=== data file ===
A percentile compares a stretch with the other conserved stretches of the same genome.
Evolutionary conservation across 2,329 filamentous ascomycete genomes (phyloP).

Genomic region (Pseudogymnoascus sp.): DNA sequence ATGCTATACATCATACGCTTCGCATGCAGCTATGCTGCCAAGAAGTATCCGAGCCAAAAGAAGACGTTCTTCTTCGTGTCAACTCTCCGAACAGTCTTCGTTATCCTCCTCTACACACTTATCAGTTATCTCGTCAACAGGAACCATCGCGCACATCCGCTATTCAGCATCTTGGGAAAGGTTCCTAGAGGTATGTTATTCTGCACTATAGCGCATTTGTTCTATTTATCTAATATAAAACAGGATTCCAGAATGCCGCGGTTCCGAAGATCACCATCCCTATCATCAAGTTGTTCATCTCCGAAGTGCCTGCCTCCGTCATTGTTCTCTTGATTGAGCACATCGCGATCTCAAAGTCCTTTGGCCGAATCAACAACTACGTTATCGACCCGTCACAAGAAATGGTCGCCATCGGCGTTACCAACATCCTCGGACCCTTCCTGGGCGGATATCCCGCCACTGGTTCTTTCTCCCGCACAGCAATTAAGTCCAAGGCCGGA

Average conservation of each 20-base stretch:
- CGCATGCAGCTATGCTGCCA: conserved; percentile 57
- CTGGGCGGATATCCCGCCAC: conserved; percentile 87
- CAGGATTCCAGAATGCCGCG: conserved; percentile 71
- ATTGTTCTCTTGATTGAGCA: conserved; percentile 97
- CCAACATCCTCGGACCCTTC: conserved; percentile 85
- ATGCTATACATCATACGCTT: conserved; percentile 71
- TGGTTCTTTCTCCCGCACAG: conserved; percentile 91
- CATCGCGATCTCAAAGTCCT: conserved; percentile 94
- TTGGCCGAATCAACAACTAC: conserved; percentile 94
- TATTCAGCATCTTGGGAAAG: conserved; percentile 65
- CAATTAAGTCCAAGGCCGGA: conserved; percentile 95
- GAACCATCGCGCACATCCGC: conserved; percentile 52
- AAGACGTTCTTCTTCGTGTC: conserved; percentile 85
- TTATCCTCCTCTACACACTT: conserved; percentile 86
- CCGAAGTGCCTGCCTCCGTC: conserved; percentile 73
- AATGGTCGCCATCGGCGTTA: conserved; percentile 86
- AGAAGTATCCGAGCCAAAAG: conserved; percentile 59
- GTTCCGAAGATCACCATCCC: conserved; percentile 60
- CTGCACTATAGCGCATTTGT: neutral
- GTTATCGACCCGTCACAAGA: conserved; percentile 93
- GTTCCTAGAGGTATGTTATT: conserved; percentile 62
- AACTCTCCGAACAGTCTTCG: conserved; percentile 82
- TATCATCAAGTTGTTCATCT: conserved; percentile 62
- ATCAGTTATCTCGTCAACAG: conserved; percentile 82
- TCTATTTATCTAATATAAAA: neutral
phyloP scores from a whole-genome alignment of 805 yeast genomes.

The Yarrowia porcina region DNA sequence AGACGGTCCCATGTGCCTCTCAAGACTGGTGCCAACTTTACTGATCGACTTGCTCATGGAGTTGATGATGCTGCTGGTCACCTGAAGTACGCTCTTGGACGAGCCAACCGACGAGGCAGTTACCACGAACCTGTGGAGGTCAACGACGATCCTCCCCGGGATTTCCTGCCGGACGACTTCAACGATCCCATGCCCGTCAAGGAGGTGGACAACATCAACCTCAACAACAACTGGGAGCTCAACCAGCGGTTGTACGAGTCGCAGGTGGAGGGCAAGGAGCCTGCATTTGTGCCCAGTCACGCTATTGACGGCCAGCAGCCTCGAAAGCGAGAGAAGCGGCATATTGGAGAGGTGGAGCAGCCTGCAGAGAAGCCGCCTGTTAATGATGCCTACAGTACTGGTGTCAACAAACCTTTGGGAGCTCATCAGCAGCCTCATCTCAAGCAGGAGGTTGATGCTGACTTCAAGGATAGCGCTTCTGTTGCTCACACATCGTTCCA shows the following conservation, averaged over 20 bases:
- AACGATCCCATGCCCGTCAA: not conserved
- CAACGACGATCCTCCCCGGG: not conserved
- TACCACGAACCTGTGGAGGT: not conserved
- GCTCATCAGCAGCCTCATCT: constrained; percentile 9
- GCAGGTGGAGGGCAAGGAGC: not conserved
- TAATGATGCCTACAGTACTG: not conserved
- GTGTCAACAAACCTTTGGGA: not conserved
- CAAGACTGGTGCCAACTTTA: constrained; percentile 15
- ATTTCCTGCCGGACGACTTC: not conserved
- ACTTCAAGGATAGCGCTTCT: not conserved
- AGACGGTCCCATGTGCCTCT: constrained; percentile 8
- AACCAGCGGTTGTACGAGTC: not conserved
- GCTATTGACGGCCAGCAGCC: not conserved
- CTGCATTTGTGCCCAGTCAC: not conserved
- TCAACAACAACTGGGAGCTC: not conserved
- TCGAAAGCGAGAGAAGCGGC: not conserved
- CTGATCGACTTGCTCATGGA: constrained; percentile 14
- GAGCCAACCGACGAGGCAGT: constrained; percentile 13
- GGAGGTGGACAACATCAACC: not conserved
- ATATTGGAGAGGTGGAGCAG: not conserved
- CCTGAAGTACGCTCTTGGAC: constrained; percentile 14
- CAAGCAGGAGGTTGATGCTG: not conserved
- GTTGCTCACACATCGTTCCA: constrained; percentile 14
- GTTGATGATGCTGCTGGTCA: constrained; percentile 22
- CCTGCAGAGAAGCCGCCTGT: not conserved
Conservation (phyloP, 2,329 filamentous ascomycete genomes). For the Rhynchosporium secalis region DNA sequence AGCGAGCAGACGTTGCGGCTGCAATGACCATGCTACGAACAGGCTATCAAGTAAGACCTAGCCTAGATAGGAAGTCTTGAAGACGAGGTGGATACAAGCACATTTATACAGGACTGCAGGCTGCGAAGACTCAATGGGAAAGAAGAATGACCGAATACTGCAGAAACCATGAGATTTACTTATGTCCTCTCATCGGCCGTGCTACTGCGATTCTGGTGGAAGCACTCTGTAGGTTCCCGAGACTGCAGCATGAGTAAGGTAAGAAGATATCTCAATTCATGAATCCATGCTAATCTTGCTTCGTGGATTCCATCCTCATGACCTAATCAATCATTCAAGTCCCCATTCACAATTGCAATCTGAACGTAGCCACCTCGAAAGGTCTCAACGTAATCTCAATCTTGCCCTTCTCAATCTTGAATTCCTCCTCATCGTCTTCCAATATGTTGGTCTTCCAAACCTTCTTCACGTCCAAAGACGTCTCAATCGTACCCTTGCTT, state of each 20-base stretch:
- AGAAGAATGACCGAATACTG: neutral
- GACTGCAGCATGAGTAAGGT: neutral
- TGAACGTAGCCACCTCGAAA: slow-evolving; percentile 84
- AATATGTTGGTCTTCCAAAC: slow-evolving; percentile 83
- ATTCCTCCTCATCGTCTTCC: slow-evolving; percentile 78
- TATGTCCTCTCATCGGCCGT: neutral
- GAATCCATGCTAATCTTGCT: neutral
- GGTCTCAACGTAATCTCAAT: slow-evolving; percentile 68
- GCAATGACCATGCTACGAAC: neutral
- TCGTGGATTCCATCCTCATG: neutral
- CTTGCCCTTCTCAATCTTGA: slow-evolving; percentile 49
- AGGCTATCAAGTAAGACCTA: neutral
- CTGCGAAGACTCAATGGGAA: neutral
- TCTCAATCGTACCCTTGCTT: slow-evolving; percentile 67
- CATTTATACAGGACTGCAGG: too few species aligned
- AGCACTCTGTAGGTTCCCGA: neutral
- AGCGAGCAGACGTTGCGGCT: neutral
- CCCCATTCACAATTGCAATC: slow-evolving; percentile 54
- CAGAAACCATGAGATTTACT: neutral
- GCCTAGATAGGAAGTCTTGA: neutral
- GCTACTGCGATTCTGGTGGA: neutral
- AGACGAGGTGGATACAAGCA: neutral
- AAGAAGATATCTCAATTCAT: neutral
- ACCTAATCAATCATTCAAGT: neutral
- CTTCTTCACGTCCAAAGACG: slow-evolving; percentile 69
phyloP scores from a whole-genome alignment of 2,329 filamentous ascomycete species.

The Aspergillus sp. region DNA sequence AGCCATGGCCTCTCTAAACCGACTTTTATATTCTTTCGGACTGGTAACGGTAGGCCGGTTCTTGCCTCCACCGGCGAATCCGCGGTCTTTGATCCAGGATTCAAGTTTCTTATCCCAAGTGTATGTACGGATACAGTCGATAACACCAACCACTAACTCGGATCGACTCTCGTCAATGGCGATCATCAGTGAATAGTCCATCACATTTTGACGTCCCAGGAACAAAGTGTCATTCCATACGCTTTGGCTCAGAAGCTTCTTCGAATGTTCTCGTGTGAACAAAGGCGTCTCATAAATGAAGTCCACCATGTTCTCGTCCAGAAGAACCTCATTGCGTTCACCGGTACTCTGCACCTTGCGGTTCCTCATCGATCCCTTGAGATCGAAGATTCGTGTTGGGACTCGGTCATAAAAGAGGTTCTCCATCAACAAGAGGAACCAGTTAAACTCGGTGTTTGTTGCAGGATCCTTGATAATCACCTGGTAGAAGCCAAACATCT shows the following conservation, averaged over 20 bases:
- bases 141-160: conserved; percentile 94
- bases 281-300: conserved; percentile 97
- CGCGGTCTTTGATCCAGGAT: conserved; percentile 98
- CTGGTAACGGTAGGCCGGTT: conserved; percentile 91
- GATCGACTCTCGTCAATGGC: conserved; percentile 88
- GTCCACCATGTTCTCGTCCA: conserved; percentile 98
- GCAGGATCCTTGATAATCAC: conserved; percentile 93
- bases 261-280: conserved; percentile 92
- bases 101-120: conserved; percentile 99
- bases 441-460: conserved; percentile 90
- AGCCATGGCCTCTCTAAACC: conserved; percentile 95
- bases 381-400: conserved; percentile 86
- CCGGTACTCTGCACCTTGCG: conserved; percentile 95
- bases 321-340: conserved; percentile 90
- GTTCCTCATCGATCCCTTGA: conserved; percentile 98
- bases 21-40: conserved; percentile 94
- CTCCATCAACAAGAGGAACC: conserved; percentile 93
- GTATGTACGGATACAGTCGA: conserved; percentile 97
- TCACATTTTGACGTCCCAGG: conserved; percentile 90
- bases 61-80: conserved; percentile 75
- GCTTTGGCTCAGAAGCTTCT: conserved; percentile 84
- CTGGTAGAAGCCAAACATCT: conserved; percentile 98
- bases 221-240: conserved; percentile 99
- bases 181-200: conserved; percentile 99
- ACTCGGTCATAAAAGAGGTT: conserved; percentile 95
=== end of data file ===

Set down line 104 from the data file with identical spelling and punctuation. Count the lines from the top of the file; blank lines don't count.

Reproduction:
- bases 61-80: conserved; percentile 75